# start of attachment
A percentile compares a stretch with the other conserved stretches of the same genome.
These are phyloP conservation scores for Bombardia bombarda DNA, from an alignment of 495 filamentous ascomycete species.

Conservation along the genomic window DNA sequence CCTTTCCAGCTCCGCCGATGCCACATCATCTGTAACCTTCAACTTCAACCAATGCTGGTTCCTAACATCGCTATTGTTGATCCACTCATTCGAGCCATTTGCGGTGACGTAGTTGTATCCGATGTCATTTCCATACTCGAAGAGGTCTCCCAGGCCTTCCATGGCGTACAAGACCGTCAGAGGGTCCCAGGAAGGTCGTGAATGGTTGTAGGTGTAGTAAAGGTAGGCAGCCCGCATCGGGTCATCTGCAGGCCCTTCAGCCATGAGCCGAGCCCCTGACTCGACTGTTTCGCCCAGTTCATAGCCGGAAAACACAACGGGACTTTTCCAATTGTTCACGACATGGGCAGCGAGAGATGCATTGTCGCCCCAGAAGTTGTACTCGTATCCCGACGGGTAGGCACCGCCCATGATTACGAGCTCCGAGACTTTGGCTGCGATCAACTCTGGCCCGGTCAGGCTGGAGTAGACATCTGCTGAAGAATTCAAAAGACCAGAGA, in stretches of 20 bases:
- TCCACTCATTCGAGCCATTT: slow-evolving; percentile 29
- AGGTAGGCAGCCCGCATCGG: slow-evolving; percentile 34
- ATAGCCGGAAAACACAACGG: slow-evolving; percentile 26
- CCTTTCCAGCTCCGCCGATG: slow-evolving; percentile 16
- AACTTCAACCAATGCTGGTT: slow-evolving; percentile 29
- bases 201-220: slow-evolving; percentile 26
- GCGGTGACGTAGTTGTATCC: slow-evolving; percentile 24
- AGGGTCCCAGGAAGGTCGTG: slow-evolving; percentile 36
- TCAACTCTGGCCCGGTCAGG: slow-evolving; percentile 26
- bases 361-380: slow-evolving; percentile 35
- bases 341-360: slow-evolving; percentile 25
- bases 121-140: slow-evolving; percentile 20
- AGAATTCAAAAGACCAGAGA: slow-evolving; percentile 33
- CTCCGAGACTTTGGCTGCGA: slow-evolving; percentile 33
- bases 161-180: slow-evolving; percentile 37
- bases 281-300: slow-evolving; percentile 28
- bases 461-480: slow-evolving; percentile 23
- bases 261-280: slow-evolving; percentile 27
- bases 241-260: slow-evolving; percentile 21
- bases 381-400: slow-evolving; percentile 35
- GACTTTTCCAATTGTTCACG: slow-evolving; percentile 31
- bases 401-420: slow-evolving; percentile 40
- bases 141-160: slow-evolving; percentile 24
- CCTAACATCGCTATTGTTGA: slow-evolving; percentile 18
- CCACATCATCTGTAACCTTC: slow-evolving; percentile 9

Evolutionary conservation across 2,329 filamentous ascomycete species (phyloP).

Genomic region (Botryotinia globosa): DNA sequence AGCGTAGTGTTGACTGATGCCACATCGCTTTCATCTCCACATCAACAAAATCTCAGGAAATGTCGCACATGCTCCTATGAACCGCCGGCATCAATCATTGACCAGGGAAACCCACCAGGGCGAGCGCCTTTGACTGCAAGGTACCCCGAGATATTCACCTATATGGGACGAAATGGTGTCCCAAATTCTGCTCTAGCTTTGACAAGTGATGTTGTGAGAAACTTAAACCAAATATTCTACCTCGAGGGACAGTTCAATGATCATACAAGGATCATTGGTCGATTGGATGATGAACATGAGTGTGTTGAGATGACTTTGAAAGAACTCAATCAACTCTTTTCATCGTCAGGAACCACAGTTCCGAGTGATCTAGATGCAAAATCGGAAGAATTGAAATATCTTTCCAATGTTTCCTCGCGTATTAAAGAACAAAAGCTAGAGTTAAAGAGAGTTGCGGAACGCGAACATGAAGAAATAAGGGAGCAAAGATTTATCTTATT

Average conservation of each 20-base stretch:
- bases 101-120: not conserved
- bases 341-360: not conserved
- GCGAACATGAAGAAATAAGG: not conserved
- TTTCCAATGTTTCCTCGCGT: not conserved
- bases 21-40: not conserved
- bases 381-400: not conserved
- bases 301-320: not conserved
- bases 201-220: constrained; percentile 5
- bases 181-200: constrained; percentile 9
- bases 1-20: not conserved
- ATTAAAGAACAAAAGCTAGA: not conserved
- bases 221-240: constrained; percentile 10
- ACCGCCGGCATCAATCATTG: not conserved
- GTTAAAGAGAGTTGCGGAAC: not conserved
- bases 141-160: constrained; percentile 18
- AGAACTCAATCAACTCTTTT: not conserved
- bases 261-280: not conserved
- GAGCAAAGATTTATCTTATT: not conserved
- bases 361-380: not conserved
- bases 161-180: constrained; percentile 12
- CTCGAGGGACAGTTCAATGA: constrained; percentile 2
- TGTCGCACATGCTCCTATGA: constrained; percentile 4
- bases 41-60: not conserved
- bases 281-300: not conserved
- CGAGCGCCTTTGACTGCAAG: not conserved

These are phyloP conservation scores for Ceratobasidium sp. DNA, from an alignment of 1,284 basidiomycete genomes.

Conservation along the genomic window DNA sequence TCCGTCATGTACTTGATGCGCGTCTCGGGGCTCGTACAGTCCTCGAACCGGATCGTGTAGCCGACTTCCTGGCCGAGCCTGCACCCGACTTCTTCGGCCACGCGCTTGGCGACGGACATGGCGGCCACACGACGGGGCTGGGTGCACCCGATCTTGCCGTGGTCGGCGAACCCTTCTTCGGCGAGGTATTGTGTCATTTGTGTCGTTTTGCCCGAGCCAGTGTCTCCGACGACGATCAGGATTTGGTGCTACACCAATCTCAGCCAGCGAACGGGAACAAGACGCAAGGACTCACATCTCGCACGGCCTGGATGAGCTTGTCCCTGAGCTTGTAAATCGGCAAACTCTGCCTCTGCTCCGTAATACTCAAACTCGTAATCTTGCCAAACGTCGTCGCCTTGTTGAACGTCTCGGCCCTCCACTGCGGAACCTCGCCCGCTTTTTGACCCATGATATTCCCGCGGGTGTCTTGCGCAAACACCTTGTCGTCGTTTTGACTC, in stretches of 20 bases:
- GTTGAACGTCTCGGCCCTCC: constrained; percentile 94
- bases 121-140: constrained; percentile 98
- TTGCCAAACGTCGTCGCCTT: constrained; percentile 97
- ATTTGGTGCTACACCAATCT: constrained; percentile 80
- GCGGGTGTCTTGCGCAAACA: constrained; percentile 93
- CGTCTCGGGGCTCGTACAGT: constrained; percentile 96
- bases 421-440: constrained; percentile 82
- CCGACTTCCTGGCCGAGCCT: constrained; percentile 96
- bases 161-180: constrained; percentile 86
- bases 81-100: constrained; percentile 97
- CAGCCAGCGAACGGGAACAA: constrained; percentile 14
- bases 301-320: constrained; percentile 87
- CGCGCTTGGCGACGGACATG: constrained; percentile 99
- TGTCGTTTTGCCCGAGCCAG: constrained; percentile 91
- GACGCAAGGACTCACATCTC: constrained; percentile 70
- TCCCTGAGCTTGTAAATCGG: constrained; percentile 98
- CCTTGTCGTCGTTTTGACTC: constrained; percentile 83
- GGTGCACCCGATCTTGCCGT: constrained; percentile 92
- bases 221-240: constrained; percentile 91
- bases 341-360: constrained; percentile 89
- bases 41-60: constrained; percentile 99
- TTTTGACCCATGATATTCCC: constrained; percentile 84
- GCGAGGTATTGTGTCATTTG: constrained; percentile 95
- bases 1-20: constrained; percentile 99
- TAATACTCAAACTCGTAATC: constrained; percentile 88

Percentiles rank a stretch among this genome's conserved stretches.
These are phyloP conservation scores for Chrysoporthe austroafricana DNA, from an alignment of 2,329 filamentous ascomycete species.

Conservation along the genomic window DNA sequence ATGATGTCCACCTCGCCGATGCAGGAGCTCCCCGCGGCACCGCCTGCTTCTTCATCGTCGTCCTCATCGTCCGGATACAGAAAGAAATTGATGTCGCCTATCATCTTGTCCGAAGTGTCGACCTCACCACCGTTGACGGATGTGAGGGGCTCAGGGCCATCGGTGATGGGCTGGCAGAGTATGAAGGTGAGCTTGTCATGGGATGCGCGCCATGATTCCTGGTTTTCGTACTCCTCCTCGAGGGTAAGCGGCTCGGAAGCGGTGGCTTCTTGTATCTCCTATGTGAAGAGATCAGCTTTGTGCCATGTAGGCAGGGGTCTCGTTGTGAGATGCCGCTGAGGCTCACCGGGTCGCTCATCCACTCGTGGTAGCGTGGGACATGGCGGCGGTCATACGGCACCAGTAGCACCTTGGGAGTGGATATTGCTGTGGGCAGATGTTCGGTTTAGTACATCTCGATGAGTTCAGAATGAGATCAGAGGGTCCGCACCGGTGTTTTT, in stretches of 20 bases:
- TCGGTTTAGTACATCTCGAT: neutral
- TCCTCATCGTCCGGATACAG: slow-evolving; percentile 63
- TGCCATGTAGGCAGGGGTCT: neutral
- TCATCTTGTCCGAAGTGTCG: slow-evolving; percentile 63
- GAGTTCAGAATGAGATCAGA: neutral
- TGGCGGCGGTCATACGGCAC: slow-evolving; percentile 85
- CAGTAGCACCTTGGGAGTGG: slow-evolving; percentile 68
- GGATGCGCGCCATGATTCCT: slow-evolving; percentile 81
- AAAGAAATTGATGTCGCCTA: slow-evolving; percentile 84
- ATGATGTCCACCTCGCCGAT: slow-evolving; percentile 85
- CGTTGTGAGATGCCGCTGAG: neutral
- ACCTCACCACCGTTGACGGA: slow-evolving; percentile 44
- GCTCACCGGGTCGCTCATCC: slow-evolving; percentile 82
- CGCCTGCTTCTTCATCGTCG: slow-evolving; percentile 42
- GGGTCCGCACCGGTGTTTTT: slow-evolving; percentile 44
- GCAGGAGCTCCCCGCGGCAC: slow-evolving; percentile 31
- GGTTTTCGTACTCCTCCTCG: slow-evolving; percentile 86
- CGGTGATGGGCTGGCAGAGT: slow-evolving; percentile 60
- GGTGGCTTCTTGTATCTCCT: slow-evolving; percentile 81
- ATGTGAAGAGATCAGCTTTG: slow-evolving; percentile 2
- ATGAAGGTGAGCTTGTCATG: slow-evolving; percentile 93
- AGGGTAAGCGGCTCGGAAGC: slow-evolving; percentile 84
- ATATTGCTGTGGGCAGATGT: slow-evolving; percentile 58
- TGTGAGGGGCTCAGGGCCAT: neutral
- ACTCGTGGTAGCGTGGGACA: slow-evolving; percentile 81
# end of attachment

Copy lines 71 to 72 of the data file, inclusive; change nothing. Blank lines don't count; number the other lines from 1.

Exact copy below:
- CGCGCTTGGCGACGGACATG: constrained; percentile 99
- TGTCGTTTTGCCCGAGCCAG: constrained; percentile 91